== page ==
Now let’s really think about the implication of even raising that point as justification: even if blaster rifles really were a thing, how exactly does an artistic depiction of such result in school violence?

    Is the Post saying that the school has a valid reason to think simply looking at an image of a gun is going to infect students with evil impulses to kill?

    1. Is the Post saying that the school has a valid reason to think simply looking at an image of a gun is going to infect students with evil impulses to kill?

      No, I think it’s saying that the image on the shirt itself will start shooting the other students.

      1. Well, to be fair, it *is* Star Wars.

        1. So the force is woven into the fabric?

          1. Into the fabric of *society*!

            1. o/^

              The touch. The feel. Of violence…

              … THE FABRIC OF OUR LIVES

              o/^

  8. I certainly hope that they will offer counseling for anyone who saw the shirt.

    1. Personally, I found the visage of an armored clone who’s sole purpose for existence is to use force and violence in order to exert the will of a select few at the top of a centralized authority more troubling than the inanimate object.

      1. But you could say the same about their School Resource Officer.

  9. And what happens if he refuses to comply? Actual violence.

    1. “We *told* you that shirt promoted violence!”

    2. Well, yeah. Noncompliance is an act of aggression on the same level as rape or murder. People get killed for that every day.

  10. Send him to the school nurse to measure his Midaclorians.

  11. “Stormtrooper holding a blaster rifle, which in their view violated a rule against “symbols oriented toward violence”

    Therefor pics of Obama with a phone should be verboten since he actually calls in drone kills with that phone. Or maybe pics of the White House since all sorts of killing has been directed from there. Or maybe DC for the same reason. But not Congress, they have been mute since 14-Sep-01.

  12. “Administrators say they did not reprimand the student, though they could have required him to change or assigned him in-school suspension,” KTRK reports. They only made him zip up his jacket so no one could see the offending image.

    Pray they don’t alter the deal further.

  13. This shirt got me a little attention from the school administration back in the day.

  14. We should actually encourage kids to wear that specific shirt because we know Imperial stormtroopers are the worst shots in the entire galaxy (no violence happens because they always fail to hit the main characters).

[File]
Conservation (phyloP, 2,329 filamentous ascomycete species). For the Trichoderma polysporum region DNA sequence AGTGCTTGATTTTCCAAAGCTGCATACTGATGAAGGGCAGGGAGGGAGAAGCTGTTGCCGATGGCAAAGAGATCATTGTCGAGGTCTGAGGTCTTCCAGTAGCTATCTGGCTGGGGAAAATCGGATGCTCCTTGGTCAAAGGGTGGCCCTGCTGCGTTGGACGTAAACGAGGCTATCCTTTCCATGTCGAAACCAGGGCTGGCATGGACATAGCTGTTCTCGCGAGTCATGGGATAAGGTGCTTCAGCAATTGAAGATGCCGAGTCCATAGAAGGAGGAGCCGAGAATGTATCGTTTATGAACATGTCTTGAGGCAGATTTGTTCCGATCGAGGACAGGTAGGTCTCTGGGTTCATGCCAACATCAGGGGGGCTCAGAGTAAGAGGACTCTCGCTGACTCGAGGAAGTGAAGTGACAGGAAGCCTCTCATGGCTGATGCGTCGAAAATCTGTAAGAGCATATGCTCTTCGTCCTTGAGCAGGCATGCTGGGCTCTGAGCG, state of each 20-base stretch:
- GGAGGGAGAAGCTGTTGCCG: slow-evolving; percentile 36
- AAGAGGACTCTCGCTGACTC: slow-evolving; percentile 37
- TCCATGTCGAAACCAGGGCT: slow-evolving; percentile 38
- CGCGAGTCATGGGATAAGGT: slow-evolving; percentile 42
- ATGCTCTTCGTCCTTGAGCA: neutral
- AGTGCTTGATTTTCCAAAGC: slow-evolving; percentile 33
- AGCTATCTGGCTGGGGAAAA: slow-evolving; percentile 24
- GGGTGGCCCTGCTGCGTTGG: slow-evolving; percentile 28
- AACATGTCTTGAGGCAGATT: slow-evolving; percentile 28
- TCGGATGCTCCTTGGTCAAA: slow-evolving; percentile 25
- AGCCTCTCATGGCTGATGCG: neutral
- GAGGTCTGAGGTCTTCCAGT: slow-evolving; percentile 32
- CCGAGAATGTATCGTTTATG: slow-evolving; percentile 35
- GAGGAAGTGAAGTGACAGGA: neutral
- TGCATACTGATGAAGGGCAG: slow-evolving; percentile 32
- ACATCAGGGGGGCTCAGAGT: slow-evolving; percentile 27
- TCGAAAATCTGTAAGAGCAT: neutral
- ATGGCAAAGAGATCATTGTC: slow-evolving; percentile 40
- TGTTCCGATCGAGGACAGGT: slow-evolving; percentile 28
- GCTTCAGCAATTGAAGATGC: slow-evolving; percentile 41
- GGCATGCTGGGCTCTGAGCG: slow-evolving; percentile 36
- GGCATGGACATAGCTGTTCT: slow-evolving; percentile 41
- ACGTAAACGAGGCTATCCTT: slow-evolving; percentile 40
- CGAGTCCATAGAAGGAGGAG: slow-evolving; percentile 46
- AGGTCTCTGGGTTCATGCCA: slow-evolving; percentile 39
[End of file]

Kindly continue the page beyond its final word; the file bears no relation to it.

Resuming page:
1. Maybe this all started when the school resource officer got jealous that the stormtroopers were better shots than he was.

  15. At least it wasn’t a phased-plasma rifle in the 40-watt range.

  16. Jes Suis The Empire

  17. officials at George Junior High School in Rosenberg, Texas, made a seventh-grader cover up his Star Wars: The Force Awakens T-shirt because it depicted an Imperial Stormtrooper holding a blaster rifle

    You rebel scum!

  18. Things I’d like to see in these cases:

    Parents when commenting to the media: So and so needs to resign as they have demonstrated that they lack sufficient intelligence to be in charge of educating children.

    Parents intentionally send the kid to school with similar garments.

    Fellow students as a show of support wear similar garments.

  19. You know what else Boy Scouts do? They shoot actual, real, deadly guns. It’s probably best that they be segregated into their own classes. That way, other students do not have to endure the microagression of sitting next to someone who has touched a gun.

    1. And they even sometimes go to NRA sponsored shooting ranges to complete merit badges! The Horror! Although going to that NRA event was highly educational as to the amount of care and effort to keep your gun in tip top shape, and has dissuaded me from having to large a collection, since the maintenance only seems to increase as the numbers go up.

  20. When will they ban the most violent inducing slogan, “gun free zone”?

  21. You actually kind of see this thinking in the Star Wars target commercials, where a bunch of unarmed stormtroopers are chasing around a bunch of kids

  22. More than a few “school officials” need to be sent back to school, the early grades thereof, for a lesson in remedial common sense.

  23. Strikes me that these “school officials” need, badly need, a longish exposure to the most basic course in common sense, which they obviously lack, or were never exposed to.

  24. Imprinting inanimate obje

  25. Imprinting that inanimate objects are evil on minds in their formative years, so that within two decades these future voters will wonder why the 2nd amendment ever existed. Uncommon sense going according to plan.